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Separate brain circuits drive fentanyl addiction

New therapies might be able to treat addiction by selectively targeting withdrawal

by Alla Katsnelson, special to C&EN
May 23, 2024 | A version of this story appeared in Volume 102, Issue 16


A syringe sits on top of a table. It has a blue label marked with black ink spelling out "fentanyl." Several additional syringes are in the background.
Credit: Yang H. Ku/C&EN/Shutterstock
New insights into the way fentanyl binds to opioid receptors may help researchers develop ways to reduce addiction and ease withdrawal.

Distinct brain circuits drive two key components of addiction to the synthetic opioid drug fentanyl, according to a new finding published in Nature (2024, DOI: 10.1038/s41586-024-07440-x). The research significantly revises researchers’ understanding of opioid addiction, and it points to approaches for more targeted treatment.

Opioids are extremely addictive, and fentanyl—which is 50–100 times as potent as morphine or heroin and causes addiction in about a quarter of people who use it—is often deadly. In 2022, almost 82,000 people in the US died of opioid overdoses, the vast majority because of fentanyl. Researchers know that opioid addiction is driven both by positive reinforcement (a pull to the substance’s euphoric effects) and by negative reinforcement (an effort to avoid deeply unpleasant withdrawal symptoms). Yet how opioids hook the brain isn’t fully understood.

Fentanyl and other opioid compounds bind to mu opioid receptors in neurons in a part of the midbrain known as the ventral tegmental area (VTA). According to the leading hypothesis, activating these receptors drives the release of dopamine, a neurotransmitter thought to be involved in the reward pathway. This causes positive reinforcement, and the dopamine depression that results when access to the drug ends causes the withdrawal and negative reinforcement.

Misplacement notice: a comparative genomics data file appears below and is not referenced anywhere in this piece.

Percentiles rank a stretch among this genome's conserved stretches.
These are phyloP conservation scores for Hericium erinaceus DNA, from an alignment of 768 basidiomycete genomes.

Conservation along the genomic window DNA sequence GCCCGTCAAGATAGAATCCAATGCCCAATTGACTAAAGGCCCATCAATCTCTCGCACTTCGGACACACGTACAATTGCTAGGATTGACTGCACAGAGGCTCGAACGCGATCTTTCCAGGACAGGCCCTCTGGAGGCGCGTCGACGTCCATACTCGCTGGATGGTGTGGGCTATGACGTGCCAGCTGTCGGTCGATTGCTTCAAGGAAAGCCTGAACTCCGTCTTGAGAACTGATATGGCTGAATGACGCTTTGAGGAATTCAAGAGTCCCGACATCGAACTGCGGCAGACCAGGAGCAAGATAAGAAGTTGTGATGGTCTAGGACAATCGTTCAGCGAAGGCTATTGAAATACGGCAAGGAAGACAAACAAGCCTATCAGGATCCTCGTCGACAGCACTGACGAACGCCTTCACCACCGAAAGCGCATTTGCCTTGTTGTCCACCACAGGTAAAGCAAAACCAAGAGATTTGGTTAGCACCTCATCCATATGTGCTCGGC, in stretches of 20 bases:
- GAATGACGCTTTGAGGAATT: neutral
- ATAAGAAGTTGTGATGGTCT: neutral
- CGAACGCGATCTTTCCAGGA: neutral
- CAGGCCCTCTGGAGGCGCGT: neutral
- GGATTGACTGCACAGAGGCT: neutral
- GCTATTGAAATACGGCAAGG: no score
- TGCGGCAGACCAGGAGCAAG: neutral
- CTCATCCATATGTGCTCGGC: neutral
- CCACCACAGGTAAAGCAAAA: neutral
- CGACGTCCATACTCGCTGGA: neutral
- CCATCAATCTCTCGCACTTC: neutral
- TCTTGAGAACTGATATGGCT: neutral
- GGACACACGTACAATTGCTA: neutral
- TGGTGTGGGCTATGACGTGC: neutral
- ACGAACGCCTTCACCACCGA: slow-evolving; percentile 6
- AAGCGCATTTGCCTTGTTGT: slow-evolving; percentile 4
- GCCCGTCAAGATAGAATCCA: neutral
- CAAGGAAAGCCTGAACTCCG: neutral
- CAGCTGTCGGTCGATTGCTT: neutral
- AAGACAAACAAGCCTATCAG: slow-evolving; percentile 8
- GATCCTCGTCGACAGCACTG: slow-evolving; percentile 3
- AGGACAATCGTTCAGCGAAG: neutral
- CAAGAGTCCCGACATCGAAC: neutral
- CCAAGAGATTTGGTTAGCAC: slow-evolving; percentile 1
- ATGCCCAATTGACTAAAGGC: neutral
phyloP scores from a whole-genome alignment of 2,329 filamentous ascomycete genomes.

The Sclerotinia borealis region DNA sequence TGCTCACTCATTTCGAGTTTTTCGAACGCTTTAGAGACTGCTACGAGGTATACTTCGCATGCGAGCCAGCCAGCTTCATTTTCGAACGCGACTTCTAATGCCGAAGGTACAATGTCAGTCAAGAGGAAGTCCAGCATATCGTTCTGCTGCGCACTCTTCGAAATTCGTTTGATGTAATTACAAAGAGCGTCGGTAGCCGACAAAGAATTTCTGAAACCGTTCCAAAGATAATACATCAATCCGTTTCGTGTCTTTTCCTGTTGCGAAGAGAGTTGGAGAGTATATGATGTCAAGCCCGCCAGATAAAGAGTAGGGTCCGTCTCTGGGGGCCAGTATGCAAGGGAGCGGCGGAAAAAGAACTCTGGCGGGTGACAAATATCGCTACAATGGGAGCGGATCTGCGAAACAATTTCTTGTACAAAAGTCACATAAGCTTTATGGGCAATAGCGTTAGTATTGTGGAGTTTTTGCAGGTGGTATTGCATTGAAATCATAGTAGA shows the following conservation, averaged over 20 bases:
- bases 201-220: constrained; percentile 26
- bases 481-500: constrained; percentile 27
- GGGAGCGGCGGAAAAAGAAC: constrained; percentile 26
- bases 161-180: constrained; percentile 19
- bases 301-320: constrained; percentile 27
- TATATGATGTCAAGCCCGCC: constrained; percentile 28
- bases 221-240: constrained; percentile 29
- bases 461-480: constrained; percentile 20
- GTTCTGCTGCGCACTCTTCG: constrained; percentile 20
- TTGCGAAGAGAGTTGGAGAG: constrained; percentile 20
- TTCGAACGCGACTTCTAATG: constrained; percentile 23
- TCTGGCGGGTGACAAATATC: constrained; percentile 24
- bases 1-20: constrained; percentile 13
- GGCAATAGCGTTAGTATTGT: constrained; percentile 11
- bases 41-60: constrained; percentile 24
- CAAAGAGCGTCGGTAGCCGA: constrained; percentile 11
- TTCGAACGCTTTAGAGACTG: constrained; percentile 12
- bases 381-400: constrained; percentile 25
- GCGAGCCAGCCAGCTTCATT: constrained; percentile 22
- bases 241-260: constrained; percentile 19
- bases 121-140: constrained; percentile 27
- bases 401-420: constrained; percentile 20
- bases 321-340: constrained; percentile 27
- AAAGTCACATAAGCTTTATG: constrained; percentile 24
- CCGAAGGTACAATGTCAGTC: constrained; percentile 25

But when Christian Lüscher at Geneva University and his colleagues hampered the mu opioid receptor’s activity in the VTA of mice and then gave them fentanyl, the animals displayed fewer signs of positive reinforcement but still showed behaviors reflecting negative reinforcement. That finding suggested the two processes might be separate, so the researchers quantified neuronal activity in different parts of the brain during withdrawal by tracking the expression of a quick-acting gene. They found increased activity only in a brain area called the central amygdala. Selectively knocking out mu opioid receptors there eliminated withdrawal behaviors.

“The role of the central amygdala opioid mu receptors is novel and really interesting,” says David H. Root, a neuroscientist at the University of Colorado Boulder who was not involved in the work. “They show pretty good evidence that these neurons are selectively activated under this very specific condition of withdrawal from opioids.”

The researchers took a close look at the circuitry in this brain area. Giving the mice fentanyl followed by naloxone, an opioid receptor blocker that induces withdrawal, resulted in activity in opioid-receptor-expressing neurons in the central amygdala. And when they stimulated those neurons directly using a technique called optogenetics, the mice quickly learned to press a lever to turn the stimulation off.

“Modern circuit neuroscience now allows us to disentangle” the many different effects that a drug like fentanyl has when it enters the brain of a living animal, Lüscher says.

Lüscher and his colleagues are now investigating how the positive and negative reinforcements interact “and whether they both contribute to the transition from a controlled use to a compulsive use.”

But knowing the two systems are separate means addiction therapies can target each independently, Lüscher says. Currently, opioid addiction treatment often involves prescribing methadone to avoid withdrawal—the negative reinforcement—even though it still activates opioid receptors, which can help maintain dependence on the medication. The new findings might lead to more efficient therapies that target negative reinforcement alone, Lüscher says.


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